Are aliens real? We don't know for sure, but we want to believe.
Outer space is a vast expanse that we have so much more to learn about, which is why it's hard to flat-out deny the possibility that other intelligent lifeforms exist. New species are continually being discovered in the ocean, and some animals thought to be long gone have emerged from the thick cover of jungles and the deep sea to be rediscovered.
If life can exist—and persist—in seclusion and in some of the harshest conditions on Earth (just look at tardigrades), it's likely that other interplanetary lifeforms have evolved and acclimated to conditions in space, too.
The renowned science writer Arthur C. Clarke once said, "Two possibilities exist: Either we are alone in the universe or we are not. Both are equally terrifying." Several discoveries and theories from some of the greatest minds in science point to the likelihood that there is something beyond us in the universe, so there's a pretty decent chance we have neighbors somewhere in the ether. Consider the evidence.
In 2007, the Department of Defense (DoD) created a program called the Advanced Aerospace Threat Identification Program (AATIP) to study "space-related phenomena that could not be easily explained, usually involving the appearance of high-speed, unidentified aircraft," per New York magazine's Intelligencer.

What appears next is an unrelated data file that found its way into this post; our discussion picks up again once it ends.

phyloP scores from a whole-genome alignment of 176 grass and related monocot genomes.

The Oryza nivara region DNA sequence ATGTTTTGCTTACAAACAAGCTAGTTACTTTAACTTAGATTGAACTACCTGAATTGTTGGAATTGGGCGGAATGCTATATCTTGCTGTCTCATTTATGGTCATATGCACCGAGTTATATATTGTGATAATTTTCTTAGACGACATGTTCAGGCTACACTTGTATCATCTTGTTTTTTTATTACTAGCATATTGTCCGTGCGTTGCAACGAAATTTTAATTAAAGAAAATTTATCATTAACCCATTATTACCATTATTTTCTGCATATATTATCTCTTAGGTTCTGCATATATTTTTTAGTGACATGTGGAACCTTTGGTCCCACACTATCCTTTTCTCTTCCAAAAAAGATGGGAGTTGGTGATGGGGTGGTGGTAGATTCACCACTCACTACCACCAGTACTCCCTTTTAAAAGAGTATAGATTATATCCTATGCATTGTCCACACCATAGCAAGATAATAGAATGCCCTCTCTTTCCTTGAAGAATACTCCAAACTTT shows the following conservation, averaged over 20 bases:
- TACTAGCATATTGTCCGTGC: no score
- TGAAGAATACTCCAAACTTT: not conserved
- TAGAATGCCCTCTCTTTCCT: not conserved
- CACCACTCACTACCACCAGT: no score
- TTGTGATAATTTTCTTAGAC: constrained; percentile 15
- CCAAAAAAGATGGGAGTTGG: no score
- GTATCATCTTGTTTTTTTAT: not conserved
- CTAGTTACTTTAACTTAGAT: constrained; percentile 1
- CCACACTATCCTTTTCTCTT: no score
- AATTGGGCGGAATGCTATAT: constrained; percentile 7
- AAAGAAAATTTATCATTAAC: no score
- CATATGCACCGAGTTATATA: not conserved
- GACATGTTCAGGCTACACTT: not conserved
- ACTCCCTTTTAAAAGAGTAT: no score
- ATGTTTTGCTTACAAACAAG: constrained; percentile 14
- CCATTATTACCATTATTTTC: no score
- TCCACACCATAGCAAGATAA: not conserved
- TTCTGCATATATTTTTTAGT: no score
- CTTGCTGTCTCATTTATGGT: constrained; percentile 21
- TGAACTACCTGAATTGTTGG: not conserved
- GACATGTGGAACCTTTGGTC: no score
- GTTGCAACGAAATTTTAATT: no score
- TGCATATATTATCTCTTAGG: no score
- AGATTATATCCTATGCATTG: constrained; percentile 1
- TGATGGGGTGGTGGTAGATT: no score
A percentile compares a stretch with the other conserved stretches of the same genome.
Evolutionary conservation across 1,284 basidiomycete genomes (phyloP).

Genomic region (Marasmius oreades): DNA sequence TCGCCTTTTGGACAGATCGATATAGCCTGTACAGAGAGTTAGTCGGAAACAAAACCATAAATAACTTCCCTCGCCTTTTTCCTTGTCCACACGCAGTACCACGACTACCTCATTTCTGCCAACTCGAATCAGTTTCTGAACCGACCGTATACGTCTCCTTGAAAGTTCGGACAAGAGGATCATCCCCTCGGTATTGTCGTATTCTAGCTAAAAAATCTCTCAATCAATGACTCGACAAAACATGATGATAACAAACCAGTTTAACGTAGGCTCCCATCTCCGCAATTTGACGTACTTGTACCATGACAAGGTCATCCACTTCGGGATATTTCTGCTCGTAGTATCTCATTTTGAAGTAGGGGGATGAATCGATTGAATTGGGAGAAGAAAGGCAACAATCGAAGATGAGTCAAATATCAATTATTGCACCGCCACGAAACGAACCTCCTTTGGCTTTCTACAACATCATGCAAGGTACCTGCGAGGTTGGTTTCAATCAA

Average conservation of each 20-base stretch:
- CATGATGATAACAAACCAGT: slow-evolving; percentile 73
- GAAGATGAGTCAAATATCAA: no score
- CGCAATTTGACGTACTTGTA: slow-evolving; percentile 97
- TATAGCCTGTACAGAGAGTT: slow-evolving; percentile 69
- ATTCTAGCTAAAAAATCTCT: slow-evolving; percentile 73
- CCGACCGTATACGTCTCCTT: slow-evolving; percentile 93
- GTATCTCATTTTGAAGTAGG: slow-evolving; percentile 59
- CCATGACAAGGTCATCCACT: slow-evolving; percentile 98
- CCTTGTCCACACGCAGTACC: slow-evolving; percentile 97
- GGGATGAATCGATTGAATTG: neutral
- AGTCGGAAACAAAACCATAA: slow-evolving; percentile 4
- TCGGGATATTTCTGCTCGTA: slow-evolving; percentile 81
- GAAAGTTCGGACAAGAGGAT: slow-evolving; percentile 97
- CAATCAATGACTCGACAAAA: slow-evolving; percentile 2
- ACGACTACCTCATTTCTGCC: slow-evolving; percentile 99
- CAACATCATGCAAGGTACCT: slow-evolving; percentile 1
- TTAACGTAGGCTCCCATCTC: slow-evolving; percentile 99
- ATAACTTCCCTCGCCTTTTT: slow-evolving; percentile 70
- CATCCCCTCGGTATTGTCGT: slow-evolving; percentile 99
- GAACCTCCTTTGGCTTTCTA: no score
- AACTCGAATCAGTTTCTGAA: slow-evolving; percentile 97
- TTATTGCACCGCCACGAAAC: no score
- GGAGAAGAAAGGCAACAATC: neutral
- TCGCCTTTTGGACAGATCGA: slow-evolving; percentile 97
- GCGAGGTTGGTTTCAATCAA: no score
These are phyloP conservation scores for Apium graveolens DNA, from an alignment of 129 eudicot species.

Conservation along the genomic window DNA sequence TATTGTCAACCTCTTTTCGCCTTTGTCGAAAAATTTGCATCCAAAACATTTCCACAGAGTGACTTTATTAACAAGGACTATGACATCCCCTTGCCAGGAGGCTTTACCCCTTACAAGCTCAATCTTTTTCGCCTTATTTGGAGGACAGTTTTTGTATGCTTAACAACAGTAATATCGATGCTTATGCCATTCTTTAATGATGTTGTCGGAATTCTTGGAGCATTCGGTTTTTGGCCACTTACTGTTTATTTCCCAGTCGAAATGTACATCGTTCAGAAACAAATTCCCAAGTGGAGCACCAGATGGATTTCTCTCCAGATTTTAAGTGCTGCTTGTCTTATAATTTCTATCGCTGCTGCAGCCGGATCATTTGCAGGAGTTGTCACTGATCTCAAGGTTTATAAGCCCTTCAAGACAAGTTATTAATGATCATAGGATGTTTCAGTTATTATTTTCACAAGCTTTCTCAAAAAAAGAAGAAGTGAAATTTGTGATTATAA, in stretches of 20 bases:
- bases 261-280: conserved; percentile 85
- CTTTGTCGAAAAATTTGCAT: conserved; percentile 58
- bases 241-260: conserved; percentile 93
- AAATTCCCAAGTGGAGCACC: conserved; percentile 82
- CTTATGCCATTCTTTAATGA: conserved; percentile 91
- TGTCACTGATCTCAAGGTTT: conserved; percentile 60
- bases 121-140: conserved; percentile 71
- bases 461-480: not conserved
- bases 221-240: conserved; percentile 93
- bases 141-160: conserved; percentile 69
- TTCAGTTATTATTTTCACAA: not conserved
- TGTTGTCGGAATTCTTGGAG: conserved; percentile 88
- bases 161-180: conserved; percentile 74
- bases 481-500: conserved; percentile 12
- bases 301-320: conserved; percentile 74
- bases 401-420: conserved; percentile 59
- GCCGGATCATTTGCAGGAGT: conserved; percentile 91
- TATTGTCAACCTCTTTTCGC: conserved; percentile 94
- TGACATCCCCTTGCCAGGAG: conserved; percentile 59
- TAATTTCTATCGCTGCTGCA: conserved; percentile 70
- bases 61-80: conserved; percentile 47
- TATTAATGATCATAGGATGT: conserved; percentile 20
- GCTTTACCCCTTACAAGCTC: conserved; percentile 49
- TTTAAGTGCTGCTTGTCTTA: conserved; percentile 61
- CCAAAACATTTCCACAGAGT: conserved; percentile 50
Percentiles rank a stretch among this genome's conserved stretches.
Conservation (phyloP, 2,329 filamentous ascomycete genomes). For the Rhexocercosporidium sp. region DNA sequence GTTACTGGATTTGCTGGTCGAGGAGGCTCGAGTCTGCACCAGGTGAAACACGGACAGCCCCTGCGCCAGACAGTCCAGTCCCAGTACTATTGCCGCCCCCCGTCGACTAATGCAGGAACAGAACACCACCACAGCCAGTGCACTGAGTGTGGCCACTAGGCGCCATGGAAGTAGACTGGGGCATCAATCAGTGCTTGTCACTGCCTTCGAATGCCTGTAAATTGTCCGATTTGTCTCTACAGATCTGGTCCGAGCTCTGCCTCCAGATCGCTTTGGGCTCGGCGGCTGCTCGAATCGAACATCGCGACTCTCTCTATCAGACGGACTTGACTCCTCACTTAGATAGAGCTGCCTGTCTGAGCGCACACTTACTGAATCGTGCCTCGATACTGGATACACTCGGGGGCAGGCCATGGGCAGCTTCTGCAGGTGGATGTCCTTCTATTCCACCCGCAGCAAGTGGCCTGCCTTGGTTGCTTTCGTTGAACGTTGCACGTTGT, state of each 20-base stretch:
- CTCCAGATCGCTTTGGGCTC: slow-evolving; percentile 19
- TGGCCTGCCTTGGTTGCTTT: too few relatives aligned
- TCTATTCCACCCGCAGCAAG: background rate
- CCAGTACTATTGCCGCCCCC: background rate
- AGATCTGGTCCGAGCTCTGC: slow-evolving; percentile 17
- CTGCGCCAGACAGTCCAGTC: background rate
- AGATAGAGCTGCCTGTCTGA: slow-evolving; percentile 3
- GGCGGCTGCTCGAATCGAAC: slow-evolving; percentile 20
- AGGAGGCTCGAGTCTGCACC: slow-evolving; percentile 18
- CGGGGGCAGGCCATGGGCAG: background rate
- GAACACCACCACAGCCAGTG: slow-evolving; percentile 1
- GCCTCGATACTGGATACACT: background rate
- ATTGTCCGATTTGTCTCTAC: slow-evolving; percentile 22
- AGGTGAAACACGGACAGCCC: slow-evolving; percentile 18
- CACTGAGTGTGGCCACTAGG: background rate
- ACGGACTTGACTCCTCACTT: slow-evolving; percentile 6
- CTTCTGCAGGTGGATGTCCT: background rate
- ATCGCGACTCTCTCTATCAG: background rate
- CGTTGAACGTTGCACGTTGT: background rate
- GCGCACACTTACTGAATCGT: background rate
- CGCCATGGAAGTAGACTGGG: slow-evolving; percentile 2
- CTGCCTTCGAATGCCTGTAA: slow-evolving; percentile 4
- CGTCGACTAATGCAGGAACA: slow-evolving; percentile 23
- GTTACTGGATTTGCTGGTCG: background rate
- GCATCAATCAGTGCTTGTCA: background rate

The covert program was headed by military intelligence official Luis Elizondo, who sought to investigate reports of UFO encounters. A decade later, Elizondo quit working at the Pentagon and confirmed AATIP's existence to the New York Times.
Avi Loeb, an impressively credentialed scientist who taught at Harvard and chaired the university's Astronomy Department, has put forth an interesting, but seemingly far-fetched, hypothesis: the asteroid Oumuamua is actually space debris from an alien structure or a defunct alien space craft.
Coming from anyone else, this might seem zany. Again, Loeb knows a thing or two about the machinations of space. However, while truthers are soaking the Oumuamua theory up, Loeb's colleagues are highly disappointed and upset that he's posited what they're calling an "insult [to] honest scientific inquiry."